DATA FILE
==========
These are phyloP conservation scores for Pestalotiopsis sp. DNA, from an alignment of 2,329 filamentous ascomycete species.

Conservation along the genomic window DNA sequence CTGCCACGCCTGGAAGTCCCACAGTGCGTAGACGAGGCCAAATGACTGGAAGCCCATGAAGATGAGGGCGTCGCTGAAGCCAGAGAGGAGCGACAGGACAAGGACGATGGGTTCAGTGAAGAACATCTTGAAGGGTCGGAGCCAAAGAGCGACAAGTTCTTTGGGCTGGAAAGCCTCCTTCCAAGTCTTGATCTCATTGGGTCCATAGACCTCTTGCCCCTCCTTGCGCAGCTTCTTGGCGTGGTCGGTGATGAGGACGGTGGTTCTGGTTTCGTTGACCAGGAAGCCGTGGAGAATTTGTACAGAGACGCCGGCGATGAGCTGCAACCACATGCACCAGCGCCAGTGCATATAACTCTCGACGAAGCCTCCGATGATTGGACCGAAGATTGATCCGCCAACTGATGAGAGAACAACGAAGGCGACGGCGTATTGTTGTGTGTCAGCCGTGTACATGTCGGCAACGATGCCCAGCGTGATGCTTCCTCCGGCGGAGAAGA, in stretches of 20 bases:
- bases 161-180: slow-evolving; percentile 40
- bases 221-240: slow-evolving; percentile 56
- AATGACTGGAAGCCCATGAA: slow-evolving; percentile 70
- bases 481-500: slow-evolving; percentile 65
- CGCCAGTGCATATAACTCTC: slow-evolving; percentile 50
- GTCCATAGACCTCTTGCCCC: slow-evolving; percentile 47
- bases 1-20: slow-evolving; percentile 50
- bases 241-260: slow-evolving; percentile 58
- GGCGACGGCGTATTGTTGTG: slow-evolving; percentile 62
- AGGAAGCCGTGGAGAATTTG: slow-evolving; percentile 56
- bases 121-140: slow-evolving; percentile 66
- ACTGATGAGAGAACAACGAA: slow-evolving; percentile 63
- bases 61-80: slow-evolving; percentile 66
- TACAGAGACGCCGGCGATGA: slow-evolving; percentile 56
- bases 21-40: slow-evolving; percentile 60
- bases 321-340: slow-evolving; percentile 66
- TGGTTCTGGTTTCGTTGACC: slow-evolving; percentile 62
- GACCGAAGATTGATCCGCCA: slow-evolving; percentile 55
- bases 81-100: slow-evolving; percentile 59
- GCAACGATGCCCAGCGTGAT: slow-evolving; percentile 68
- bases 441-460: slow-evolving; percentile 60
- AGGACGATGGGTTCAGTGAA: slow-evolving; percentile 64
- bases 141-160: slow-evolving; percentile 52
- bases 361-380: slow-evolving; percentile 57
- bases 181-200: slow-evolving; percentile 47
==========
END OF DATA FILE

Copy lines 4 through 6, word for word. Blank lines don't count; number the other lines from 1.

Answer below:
- bases 221-240: slow-evolving; percentile 56
- AATGACTGGAAGCCCATGAA: slow-evolving; percentile 70
- bases 481-500: slow-evolving; percentile 65